Syndication directors hope to prevent R4.5bn liquidation - Pickvest ; Highveld ; PIC

Syndication directors hope to prevent R4.5bn liquidation

The boards of seven Pickvest syndication schemes have resolved that the companies be placed into voluntary business rescue. They have appointed business rescue practitioner Hans Klopper, who is best known for his appointment as joint liquidator of Consolidated News Agencies (CNA), back in 2003.

In total there are eight syndications in the Pickvest stable. However, only seven are envisaged for the business rescue, not eight as previously reported. Moneyweb apologises for the error. The syndication Highveld 19 is excluded.

Morkel Steyn, a director of all eight Highveld syndication schemes, says in an affidavit that it was “imperative” to implement the business rescue and protect investors from liquidation and “massive losses”.

Public investors have poured nearly R4.5bn into the eight Highveld syndication schemes. The lion’s share, roughly R3.5bn, has gone to the four most recent schemes, Highveld 19-22. These syndications find themselves in the precarious position of having paid for properties they don’t own, as reported by Moneyweb in April.

A business rescue is an option in the new Companies Act. If the directors of a company have reasonable ground to believe that a company is financially distressed, and there appears to be a reasonable prospect of rescue, they can implement a business rescue.

While under business rescue, a company is temporarily protected from people and entities that have claims against it. Thus, liquidation may be prevented.

By placing the eight companies in business rescue, Steyn is admitting that all is not well in the Pickvest portfolio.

In his affidavit he refers to a dispute between Bosman & Visser and Nic Georgiou’s Zelpy group of companies.

Bosman & Visser is an intermediary that stands between the Highveld syndications and the person they buy the properties from, apparent billionaire Nic Georgiou. The syndication companies would pay investors’ money to Bosman & Visser, who would deduct Pickvest’s fees and commission, and, in turn, transfer the remaining cash to Georgiou.

At some point Georgiou became suspicious that Bosman & Visser had been short-changing him, and requested an audit. Georgiou claimed he had been underpaid to the tune of R883m.

An audit was conducted by Calculus Chartered Accountants. Calculus supposedly gave Bosman & Visser a clean bill of health. To this day, a letter (dated May 27 2011) is published on Pickvest’s website that suggests the dispute between Bosman & Visser and Georgiou has been resolved.

This flies in the face of Steyn’s affidavit, dated September 7 2011. Steyn notes: “There is a dispute between Bosman & Visser and the Zelpi [sic] group of companies whether the whole purchase price in respect of the four companies of R3.2bn had been paid. The latter group maintains that there was a short payment of R883m.”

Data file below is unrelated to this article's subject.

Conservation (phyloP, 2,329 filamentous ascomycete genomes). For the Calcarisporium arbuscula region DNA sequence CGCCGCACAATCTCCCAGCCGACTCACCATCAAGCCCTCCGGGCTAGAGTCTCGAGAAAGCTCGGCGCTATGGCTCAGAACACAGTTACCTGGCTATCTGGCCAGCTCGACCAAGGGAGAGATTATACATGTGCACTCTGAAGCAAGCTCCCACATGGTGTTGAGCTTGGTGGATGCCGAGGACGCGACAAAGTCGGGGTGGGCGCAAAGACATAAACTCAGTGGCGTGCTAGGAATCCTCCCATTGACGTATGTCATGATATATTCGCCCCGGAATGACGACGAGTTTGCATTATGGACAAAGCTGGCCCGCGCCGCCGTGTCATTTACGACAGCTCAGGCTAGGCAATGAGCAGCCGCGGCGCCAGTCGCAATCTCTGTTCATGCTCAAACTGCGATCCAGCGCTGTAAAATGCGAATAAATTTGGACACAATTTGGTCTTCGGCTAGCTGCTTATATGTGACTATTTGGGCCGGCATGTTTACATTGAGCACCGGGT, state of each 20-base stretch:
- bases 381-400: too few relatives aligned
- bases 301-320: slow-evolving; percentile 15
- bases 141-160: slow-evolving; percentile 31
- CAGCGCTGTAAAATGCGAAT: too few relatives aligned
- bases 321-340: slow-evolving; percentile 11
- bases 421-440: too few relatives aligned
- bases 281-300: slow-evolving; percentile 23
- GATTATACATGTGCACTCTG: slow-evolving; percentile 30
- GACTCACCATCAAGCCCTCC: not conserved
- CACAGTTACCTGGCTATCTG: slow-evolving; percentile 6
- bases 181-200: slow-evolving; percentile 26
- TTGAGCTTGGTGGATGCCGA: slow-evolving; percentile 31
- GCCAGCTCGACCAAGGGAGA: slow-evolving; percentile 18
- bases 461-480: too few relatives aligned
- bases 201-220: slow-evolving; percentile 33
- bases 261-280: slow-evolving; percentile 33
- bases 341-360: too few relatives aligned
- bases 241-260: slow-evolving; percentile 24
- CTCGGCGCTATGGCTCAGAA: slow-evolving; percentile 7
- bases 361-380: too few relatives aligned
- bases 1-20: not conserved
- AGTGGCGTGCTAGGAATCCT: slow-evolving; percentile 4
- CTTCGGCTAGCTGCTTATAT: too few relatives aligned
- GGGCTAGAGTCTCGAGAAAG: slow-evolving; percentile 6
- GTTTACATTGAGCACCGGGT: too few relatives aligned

Steyn says: “When it was clear that litigation was unavoidable it was clear that in such a case liquidations would follow and it was also clear that investors would lose the major portion of their investments. In total there are about 80 different large building complexes. The losses due to forced sales, liquidation and litigation costs and the time during which investors would not have any income would convert to massive losses to investors.”

The business rescue does not appear to have derailed a rescue plan proposed by Georgiou. The plan, known as the Orthotouch deal, would see Georgiou retaining ownership of the buildings he was supposed to transfer to investors. He will promise to pay investors an annual return of 6%, escalating by 0.25% a year for five years, after which time, Georgiou promises to repay investors their entire capital.

At least one organised group of Pickvest investors is against the Orthotouch deal, and has vowed to vote against it. Investors are wary of Georgiou’s promises. After all, it was Georgiou who “guaranteed” Pickvest’s investment products. In April this year, Georgiou walked away from these obligations, with apparent ease, leaving investors with substantially lower income.

In his affidavit, Steyn notes that there are ongoing negotiations between Georgiou’s Zephan (previously Zelpy) and the Takeover Regulations Panel (TRP) regarding the proposed Orthotouch deal. The TRP’s job is to ensure that a proposed takeover complies with legislation, before it is presented to investors. The TRP makes no finding on the merits of the transaction – that is for investors to decide themselves.


Denny Crane

Denny Crane
It's not me ... yet. Denny Crane from the TV series Boston Legal. Click on picture if you're not sure who he is!